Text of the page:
Global LNG: New pricing ahead?
The overarching economic issues
LNG project proposals are growing faster than the industry’s capabilities to develop them.
Generally at the high end of the cost curve, with development bottlenecks and spiraling construction costs, Australian projects are typically suffering the most problems. Sanctioned projects are generally less significantly impacted (unless contracts are reopened or renegotiated), but projects still seeking contracted off-take are at substantial risk.
To further add complexity, some contracts will have varying slope percentages used at different oil price levels. Broadly speaking, there can be four basic forms:
- The simplest is a straight-line constant slope that exposes both the buyer and seller to adverse price movements.
- A second type is the so-called “S-curve,” which will have a flatter slope at low oil prices to protect sellers and a flatter slope at high oil prices to protect buyers.
- The other two types are variations on the S-curve, where either only the seller has some protection (an oil-linked contract with a floor) or only the buyer has protection (an oil-linked contract with a ceiling).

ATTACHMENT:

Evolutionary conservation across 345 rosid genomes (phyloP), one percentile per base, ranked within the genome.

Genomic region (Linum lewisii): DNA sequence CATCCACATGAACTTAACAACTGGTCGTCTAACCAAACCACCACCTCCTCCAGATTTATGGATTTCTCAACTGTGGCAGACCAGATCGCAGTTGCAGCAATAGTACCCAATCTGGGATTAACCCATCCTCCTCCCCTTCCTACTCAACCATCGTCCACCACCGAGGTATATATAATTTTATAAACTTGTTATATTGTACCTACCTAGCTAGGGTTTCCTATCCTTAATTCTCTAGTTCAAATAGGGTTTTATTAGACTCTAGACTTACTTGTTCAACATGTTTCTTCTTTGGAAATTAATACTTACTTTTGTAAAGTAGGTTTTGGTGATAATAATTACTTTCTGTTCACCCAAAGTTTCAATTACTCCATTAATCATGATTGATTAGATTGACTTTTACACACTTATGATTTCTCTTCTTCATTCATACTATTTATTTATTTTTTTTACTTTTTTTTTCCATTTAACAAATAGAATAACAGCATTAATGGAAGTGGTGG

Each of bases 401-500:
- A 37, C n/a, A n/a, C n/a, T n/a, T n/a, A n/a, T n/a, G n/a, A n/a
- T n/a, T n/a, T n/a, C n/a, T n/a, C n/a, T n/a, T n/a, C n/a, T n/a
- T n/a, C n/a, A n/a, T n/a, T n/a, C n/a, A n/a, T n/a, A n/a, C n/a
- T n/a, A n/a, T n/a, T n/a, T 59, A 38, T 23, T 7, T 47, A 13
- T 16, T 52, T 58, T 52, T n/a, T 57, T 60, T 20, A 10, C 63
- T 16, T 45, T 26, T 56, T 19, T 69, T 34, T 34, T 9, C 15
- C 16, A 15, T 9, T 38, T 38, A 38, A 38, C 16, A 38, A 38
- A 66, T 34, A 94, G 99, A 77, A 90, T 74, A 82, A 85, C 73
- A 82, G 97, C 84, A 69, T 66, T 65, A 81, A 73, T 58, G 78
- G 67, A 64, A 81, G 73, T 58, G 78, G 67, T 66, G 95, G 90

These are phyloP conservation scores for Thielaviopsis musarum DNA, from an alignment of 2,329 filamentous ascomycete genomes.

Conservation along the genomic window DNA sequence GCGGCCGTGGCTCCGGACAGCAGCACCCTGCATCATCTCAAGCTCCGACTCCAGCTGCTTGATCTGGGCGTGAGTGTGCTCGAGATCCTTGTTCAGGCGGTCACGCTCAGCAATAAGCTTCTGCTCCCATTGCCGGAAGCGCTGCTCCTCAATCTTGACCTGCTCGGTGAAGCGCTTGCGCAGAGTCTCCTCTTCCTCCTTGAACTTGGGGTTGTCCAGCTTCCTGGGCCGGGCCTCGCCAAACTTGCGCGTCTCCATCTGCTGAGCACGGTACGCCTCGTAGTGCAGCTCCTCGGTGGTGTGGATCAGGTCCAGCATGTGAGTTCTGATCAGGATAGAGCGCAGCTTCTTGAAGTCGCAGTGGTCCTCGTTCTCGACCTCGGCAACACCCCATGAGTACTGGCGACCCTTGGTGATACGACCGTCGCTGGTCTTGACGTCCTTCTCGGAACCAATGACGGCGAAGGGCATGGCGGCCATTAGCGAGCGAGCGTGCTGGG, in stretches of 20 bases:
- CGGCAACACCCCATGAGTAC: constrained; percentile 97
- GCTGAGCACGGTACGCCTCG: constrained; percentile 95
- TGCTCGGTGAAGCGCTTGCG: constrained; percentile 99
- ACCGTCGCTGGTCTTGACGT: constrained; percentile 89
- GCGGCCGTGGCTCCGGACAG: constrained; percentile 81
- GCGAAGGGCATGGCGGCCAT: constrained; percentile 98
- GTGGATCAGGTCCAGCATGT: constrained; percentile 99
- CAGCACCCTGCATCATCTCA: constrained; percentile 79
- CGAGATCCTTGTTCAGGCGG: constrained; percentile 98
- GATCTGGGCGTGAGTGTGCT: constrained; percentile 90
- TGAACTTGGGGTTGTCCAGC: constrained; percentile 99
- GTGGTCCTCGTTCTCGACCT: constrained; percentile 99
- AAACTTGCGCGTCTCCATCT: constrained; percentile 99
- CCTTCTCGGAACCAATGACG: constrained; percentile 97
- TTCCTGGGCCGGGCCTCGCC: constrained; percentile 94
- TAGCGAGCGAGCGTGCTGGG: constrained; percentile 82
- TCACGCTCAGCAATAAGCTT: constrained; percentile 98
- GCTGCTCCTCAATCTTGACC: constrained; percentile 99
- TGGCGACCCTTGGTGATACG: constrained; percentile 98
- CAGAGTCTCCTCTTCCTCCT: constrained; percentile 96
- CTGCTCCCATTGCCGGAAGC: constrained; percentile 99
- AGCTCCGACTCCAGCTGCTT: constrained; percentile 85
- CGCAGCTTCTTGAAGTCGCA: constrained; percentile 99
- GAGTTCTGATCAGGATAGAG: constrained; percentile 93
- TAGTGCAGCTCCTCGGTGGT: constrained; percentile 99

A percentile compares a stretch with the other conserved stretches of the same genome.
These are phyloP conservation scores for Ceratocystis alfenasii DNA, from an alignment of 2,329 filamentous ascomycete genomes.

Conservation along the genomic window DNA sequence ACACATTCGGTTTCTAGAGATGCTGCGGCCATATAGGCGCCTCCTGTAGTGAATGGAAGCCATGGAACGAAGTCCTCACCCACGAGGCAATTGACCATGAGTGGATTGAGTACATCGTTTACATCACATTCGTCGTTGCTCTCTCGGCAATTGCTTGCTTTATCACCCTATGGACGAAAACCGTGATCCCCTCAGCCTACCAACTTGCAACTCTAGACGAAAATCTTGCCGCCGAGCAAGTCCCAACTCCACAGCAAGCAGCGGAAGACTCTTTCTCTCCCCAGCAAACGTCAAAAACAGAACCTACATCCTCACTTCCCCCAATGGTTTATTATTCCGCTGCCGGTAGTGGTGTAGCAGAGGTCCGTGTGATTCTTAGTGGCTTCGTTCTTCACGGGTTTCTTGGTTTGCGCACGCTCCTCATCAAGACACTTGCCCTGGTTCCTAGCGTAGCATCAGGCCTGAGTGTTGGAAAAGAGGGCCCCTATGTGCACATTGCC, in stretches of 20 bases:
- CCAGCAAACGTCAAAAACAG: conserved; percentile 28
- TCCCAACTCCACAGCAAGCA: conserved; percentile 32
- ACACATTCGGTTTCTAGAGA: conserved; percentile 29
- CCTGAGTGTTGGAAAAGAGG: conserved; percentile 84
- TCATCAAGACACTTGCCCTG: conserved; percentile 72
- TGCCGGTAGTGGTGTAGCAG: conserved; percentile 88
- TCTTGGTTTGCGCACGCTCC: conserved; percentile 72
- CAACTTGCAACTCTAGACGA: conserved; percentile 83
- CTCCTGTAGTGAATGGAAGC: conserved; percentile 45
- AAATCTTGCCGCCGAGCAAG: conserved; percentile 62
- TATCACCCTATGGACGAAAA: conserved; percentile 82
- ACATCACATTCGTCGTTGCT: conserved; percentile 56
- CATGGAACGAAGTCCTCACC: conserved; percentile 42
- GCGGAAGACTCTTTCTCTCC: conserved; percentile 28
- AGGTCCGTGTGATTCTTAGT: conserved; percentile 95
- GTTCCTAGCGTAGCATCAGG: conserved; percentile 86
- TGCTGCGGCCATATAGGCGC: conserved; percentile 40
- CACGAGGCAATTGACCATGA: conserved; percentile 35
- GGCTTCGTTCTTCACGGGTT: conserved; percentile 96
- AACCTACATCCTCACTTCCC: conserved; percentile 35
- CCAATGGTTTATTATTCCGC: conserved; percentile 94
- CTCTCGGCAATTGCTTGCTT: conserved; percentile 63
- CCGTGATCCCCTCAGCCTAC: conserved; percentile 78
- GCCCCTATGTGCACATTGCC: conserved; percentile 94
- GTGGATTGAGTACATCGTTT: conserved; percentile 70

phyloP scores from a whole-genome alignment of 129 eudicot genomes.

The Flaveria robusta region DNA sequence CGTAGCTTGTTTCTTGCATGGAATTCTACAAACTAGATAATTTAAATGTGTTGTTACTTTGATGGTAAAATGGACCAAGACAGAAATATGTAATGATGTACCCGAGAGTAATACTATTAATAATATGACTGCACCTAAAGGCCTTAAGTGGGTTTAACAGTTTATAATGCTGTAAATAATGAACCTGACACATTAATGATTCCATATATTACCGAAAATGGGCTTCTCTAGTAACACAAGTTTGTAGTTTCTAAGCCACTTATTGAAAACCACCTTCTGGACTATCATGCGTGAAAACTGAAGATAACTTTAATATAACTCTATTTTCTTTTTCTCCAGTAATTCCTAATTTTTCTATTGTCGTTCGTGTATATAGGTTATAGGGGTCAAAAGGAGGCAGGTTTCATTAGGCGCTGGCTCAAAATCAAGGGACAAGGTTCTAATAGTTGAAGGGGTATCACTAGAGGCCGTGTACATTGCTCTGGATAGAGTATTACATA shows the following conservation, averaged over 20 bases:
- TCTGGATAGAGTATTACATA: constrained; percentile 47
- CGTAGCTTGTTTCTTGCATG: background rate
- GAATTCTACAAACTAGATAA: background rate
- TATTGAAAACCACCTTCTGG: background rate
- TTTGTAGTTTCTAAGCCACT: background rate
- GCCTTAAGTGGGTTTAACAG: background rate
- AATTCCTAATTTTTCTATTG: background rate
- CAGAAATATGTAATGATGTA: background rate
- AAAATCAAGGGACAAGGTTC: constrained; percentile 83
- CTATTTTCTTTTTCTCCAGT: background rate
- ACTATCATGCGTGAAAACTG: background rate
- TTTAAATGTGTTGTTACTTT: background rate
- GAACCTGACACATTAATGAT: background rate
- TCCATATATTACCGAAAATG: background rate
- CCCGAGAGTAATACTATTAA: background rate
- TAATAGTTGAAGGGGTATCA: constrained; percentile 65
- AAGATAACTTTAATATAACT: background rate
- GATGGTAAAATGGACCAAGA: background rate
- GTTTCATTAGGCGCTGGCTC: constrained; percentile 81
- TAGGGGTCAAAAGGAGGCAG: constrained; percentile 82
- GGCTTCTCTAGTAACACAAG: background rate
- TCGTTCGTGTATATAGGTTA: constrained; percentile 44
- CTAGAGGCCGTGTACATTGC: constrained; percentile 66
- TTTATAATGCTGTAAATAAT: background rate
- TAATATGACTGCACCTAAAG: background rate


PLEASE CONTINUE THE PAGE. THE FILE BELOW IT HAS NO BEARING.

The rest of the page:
Indexing and convergence
High LNG development costs will require ironclad long-term off-take agreements. But more recently, the market is witnessing the inherent conflict of increasingly more expensive projects trying to sell to increasingly more price sensitive buyers. From the supply side, oil is becoming somewhat scarcer while gas is more plentiful. As a result, there is the inherent conflict of persistently high oil prices and a growing surplus of natural gas, with strict oil indexation becoming less tenable.
Oil indexation of gas contracts will become more difficult with:
- greater competition between sellers
- more price-sensitive buyers
- increasing energy deregulation
- increasing gas-on-gas competition from new pipeline infrastructure
- increasing spot market liquidity
- and, most importantly, increasing availability of spot-price-based LNG exports
Developers of high-cost projects will find it harder to find shelter in bilateral contracts and high-cost sellers will struggle to preserve pricing power.
Notional LNG contract slopes×
Source: EY adapted from Deutsche Bank Markets Research, The Australian LNG Handbook, 6 September 2011